A wealth of discovery awaits in the insect world
By Chenelle Fernando
I know this was years ago, but to me, the introductory lesson on Kingdom Animalia under O/L biology made a lasting impression with its detailed introduction on annelids and arthropods. Considering the part it plays in the world’s composition – up to two-thirds of the animal population – needless to say, this discussion is long overdue.
At a glance, insects seem miniscule, and although two-thirds of the animal population comprises invertebrates, 90% of this is ruled by the insect population.
As Emeritus Prof. Jayanthi Edirisinghe indicated, insects are the most diverse group of animals and represent a large group of animal life on this planet. With a 145 to 166-million-year old history, insects are miles ahead of humans (200,000 years) and are successful in terms of the evolutionary success. With main insect species nearing a staggering million, they are also a well diversified group.
All insects fall under the family of arthropods (arthro denotes jointed, pods denotes legs). Insects are also associated with the term Hexapoda (hexa denotes six, poda denotes legs) as they contain six legs, and this key characteristic differentiates them from other joint-limbed species such as spiders. An insect’s body is made up of three parts – the head, which contains feelers (antennae), and compound eyes; the middle part of the body, which consists of three pairs of legs, and two pairs of wings; and the last part called the abdomen, which includes the reproductive organs.
As Prof. Edirisinghe indicated, insects adopt numerous ecological processes; so the services they provide are imperative in addition to their contribution to diversity.
Insects are major contributors to the biological process of pollination. Pollination is a complex procedure; in short, it assists in the production of seeds. When pollen from the male part of the plant is transferred to the female part, it enables fertilisation and subsequently, the production of seeds and later, flowers.
According to Prof. Edirisinghe, about 90% of flowering plants are pollinated by insects, “whether it’s natural wild vegetation or cultivated vegetation. Without pollination, there would not be any vegetables or fruits for us or for any other animal”. Whilst this appears to be a key service insects provide, bees are the key group that provide this service. “They have special structures to carry pollen and collect nectar,” she continued.
Insects, sometimes referred to as soil engineers, are pioneers in aerating soil so that air and water can circulate through the soil. Additionally, they contribute to the humus component; the most fertile part of the soil.
The maintenance of the natural balance of other insects is important as they contribute to energy cycling in ecosystems. They’re primary consumers in the inner food web and therefore are greatly associated with vegetation, which makes them herbivores. “Some insects help decompose organic matter and release nutrients,” indicated Prof. Edirisinghe.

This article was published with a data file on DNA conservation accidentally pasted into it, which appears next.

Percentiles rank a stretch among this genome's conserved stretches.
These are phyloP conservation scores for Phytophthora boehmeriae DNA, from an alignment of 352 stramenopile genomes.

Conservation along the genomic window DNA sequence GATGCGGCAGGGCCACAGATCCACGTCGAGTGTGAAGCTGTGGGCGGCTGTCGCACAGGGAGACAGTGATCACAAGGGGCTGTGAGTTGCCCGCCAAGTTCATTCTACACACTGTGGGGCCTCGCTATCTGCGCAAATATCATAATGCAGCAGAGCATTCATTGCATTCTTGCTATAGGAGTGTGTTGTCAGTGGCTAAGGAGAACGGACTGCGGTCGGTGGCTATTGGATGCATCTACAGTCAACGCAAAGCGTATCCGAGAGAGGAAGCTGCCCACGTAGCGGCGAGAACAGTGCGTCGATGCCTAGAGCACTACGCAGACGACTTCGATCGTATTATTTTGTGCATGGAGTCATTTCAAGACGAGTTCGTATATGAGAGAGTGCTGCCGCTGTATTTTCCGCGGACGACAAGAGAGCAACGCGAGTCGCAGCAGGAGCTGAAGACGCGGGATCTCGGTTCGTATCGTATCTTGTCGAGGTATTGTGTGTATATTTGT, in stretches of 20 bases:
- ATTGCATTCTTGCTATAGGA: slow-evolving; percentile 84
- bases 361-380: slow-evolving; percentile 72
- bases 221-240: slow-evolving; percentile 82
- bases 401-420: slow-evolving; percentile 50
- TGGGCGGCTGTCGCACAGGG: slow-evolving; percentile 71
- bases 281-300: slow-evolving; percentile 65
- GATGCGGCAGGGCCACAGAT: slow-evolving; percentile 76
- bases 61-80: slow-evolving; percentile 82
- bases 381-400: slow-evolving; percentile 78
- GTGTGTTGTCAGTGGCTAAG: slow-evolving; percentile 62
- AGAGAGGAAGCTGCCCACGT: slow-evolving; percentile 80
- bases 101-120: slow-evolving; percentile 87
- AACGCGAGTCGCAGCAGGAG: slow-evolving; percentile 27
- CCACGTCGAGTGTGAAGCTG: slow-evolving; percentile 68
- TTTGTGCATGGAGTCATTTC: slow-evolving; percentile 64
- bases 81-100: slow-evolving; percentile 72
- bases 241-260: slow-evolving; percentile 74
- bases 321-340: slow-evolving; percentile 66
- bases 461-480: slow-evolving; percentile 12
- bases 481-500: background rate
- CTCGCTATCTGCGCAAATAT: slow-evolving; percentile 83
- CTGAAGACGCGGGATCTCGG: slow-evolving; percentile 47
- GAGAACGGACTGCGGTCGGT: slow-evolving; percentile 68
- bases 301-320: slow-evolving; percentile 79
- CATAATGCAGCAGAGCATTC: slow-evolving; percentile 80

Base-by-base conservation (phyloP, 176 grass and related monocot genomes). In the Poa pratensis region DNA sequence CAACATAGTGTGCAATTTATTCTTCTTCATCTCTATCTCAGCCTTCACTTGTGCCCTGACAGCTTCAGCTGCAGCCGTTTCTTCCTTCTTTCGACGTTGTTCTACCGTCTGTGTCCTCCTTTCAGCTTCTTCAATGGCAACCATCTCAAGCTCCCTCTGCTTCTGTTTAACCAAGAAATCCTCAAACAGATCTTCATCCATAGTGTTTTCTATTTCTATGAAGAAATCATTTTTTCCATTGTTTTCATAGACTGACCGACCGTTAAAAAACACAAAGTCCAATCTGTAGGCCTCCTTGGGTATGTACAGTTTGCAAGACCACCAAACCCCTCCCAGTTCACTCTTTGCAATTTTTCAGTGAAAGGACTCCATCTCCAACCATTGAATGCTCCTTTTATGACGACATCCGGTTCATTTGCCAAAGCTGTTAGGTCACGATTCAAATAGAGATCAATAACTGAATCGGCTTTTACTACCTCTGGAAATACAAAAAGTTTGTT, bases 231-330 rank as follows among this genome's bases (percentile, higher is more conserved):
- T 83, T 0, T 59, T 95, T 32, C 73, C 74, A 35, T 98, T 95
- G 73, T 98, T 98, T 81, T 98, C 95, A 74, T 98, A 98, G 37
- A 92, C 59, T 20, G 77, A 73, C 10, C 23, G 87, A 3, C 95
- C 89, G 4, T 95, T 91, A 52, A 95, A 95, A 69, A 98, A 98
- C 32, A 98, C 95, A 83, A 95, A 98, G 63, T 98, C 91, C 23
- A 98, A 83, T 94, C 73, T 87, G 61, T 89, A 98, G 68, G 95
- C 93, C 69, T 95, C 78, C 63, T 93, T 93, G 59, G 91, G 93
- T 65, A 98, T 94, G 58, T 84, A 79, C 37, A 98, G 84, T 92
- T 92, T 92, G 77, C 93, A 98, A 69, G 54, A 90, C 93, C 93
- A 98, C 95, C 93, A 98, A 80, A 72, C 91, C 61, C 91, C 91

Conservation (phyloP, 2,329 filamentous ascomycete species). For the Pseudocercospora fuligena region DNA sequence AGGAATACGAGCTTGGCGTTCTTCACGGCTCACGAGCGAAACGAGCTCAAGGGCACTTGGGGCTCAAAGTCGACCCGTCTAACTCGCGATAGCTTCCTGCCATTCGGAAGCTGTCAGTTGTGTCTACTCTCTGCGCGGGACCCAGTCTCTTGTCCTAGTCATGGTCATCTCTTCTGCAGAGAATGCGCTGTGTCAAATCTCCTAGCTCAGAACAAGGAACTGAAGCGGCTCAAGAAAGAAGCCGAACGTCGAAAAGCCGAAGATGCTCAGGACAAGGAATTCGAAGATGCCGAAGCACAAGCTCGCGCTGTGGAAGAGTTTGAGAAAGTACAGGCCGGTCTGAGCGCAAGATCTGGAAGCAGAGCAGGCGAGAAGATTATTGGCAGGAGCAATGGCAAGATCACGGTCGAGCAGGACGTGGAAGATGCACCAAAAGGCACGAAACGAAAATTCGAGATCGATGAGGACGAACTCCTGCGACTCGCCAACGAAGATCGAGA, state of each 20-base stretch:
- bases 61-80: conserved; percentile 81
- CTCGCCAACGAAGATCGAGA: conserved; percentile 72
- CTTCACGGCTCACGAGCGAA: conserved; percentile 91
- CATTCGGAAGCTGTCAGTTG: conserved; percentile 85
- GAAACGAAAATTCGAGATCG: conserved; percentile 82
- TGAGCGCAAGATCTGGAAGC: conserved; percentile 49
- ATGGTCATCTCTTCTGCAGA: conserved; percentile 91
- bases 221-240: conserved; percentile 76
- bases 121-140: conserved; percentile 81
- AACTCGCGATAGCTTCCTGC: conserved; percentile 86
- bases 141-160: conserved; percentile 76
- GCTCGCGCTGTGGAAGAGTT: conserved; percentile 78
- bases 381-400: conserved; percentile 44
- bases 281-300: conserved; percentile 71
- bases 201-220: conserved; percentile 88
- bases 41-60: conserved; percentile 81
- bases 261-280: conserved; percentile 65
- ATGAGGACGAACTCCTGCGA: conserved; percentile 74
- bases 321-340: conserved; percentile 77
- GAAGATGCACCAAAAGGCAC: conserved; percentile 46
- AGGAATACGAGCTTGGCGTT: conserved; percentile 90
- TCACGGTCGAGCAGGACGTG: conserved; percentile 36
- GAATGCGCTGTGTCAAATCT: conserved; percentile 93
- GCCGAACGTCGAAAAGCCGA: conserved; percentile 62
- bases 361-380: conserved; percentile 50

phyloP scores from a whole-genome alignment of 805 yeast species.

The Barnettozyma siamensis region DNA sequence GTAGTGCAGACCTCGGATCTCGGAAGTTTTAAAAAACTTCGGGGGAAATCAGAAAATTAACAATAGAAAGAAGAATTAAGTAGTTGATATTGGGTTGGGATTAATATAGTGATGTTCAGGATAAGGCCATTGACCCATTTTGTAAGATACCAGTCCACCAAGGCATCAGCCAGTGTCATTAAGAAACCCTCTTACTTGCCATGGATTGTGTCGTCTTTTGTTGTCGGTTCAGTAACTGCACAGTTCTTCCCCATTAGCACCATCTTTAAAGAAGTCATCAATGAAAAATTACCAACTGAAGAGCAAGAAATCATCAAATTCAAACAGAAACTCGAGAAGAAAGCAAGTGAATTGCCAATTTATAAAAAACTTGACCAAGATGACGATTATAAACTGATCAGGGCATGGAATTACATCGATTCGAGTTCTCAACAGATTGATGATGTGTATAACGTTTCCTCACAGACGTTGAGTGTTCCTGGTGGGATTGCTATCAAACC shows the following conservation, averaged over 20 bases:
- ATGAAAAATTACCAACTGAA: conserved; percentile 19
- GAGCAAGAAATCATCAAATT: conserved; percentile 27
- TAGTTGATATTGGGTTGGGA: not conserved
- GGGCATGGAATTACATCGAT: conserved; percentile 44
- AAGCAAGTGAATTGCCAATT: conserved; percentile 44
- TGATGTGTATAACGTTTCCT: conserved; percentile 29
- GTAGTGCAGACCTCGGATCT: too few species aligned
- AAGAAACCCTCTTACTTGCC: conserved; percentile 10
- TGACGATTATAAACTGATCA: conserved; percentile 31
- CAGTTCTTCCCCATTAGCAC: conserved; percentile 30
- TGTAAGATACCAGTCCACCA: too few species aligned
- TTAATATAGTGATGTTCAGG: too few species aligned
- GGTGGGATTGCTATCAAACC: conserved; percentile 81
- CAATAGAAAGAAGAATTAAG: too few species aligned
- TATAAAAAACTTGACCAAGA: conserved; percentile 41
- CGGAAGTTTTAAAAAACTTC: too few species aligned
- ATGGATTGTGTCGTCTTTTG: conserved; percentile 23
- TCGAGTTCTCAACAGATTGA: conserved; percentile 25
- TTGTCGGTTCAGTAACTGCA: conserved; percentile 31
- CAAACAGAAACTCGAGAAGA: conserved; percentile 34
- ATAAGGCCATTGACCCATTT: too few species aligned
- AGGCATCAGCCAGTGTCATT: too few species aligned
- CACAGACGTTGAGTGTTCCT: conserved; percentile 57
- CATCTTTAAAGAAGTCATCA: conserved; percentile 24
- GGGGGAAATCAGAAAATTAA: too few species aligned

The local insect scene
Sri Lanka is an island that consists of copious amounts of vegetation cover and natural cover, which attests the vast diversity of its insect population.
Unfortunately, when these insects are grouped, they fall into 30 important groups in its classification as they are so diverse in nature. For instance, beetles fall into one order, moths and butterflies in one, and flies in another.
The issue entomologists such as Prof. Edirisinghe witness is the lack of professionals within the field. “I think job-wise, it may not be a very attractive field so not many people study entomology, especially the entomology of the natural world,” she said.
Although numerous species go unnoticed, several surveys have been carried out during the period of the British and thereafter. Ants, bees, and beetles are species that have been studied well, including agricultural pests of natural vegetation. “There’s a lot of wealth unknown to us to be discovered,” she shared.
Threats and laudable preventive methods
The most common threat is the use of pesticides, which is followed by habitat loss. Insects feed, breed, and hide in vegetation. Habitat loss occurs in areas where forests are cut down for land or even for plantation monoculture, which could be catastrophic to insect populations.
Currently, insecticides remain to be viewed as the primary threat to insects.
Conservation would mean protecting the already existing forests or regenerating former abandoned plantations and even urban areas where you can have parks and even live centres of flowering plants. Prof. Edirisinghe added that abandoned land could be crafted to suit ideal habitats by growing flowers. Accordingly, the very first place conservation pertaining to insects is likely to have taken place is in a site in Kiriella, Ratnapura.
We believe this is just the tip of the iceberg, and the WNPS lecture for August hopes to intertwine the audience with lesser-known facts of insect species. A gamut of knowledge will be shared by Prof. Nirmalie Pallewatte and Emeritus Prof. Jayanthi Edirisinghe on 15 August at the BMICH.